• Certified Sales Professionals (CSP) and
    • Certified Sales Leaders (CSL).
  • Certified Inside Sales Professional (CISP) through AA-ISP is a series of 11 courses.
  • Certified Professional Sales Person (CPSP) through The National Association of Sales Professionals’ (NASP) is a 45-day online course.
  • HubSpot Academy offers a number of free sales and marketing courses through its online portal.

More recently accredited schools have introduced programs to give salespersons and the profession training and the credentials that go with it. See these:

There are even offers out there for free workshops:

Other related reading:

What do you think about the topic? Which one of these programs or resources is the better one and which is worth the money?


*Things That Need to go away: Salespeople who think more about their power tie than what the customer needs.


Sep 072016

You read it correctly. The title is not a typo.

In an article that was sent to my inbox this week the author reports that it is ten times more effective to train your sales managers as opposed to your frontline sales people. The article, which seems to be based on a slightly older talk by Neil Rackham the author of the famous SPIN selling books and program for an organization called the Sales Management Association, also cites a study with the same organization. The study surveyed 161 companies about their sales budget and found that those, which allocated more than 50% of their training budget to sales managers saw the greatest increase in sales and hence the most return on investment. The degree of return increases the more of the training budget is directed at the management team.

This assumes sales managers are concentrating on being teachers and given time and mandate to transfer their knowledge onto the frontline.

Naturally, the study does not suggest or target a complete abandonment of training for salespersons. For instance, sales will still be trained upon hire and be introduced to new products or versions. Importantly, the coaching will be administered by sales management. However, if one chooses to give this premise credence, one could justify its veracity by remembering that the concept of leverage applies here as it does to maintaining a partner or reseller channel for example. After all, companies maintain a reseller channel in order to scale in a way that they could not on their own. A sales manager works with multiple salespersons at the same time. More importantly, and again if you believe this study and I always recommend examining every piece of data meticulously, the proof is in the pudding i.e. the facts speak for themselves.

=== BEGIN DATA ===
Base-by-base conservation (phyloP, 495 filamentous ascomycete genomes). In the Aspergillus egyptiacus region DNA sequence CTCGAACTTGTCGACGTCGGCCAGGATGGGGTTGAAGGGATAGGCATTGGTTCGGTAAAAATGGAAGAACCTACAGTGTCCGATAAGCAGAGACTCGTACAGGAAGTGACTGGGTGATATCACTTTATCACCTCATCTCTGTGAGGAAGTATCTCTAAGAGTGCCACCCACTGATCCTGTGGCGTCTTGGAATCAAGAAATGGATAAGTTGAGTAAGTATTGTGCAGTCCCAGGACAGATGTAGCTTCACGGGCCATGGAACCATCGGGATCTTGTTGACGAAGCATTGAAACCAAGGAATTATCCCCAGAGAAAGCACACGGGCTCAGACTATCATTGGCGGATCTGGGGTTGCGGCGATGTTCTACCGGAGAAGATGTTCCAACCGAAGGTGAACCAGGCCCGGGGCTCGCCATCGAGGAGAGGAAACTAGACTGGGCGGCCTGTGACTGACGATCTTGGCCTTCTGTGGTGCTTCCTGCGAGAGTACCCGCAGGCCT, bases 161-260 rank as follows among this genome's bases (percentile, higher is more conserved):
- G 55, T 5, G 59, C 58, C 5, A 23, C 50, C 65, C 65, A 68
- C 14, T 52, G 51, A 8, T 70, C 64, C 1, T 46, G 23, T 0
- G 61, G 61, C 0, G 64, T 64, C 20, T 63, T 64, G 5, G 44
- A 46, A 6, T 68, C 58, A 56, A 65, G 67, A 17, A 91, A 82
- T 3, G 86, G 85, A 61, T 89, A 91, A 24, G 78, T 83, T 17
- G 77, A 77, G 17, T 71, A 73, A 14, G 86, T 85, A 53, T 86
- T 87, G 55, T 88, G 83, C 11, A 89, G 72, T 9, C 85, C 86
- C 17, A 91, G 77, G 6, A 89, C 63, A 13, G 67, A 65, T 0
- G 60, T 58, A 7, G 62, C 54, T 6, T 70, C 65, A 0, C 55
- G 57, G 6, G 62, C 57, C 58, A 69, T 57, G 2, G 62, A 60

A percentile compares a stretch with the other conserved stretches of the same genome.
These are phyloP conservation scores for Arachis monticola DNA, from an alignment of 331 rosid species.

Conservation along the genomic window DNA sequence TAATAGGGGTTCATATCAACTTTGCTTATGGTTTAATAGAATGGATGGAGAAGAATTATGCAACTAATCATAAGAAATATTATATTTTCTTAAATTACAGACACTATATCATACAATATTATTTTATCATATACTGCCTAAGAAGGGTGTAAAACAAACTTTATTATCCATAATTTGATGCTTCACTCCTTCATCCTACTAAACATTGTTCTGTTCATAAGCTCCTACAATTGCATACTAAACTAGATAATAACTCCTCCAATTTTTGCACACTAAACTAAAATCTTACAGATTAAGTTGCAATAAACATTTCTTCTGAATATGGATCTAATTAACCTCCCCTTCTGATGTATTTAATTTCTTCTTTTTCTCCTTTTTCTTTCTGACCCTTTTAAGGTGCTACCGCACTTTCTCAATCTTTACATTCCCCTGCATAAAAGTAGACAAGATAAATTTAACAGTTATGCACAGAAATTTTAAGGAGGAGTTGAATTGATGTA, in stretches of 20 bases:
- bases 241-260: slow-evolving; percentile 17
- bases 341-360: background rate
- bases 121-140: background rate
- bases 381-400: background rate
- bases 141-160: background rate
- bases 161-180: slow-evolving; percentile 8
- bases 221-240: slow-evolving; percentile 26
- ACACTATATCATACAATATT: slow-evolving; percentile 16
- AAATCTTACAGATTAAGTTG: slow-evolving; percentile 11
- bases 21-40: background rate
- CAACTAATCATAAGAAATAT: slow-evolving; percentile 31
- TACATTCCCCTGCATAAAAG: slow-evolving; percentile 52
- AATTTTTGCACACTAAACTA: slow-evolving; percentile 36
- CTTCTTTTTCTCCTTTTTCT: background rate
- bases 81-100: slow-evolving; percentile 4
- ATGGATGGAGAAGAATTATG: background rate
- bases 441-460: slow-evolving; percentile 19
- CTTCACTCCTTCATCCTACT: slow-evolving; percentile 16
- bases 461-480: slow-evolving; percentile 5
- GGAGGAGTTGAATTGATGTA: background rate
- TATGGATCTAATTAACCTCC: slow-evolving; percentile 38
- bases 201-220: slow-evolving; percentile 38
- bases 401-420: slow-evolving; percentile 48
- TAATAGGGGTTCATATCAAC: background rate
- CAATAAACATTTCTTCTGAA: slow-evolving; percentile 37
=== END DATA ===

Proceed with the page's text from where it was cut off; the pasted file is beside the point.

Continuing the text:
It would be useful now to get some feedback or thoughts from those affected – sales people and sales managers – and from sales trainers here. The implications are important as the sales budget and companies’ revenue depend on it.

Do you agree that a more effective training budget is better deployed on sales managers than on the frontline? It is certainly novel and food for thought.


*Things That Need To Go Away: Obligatory Sales Training With No Follow-up Or Carry-Through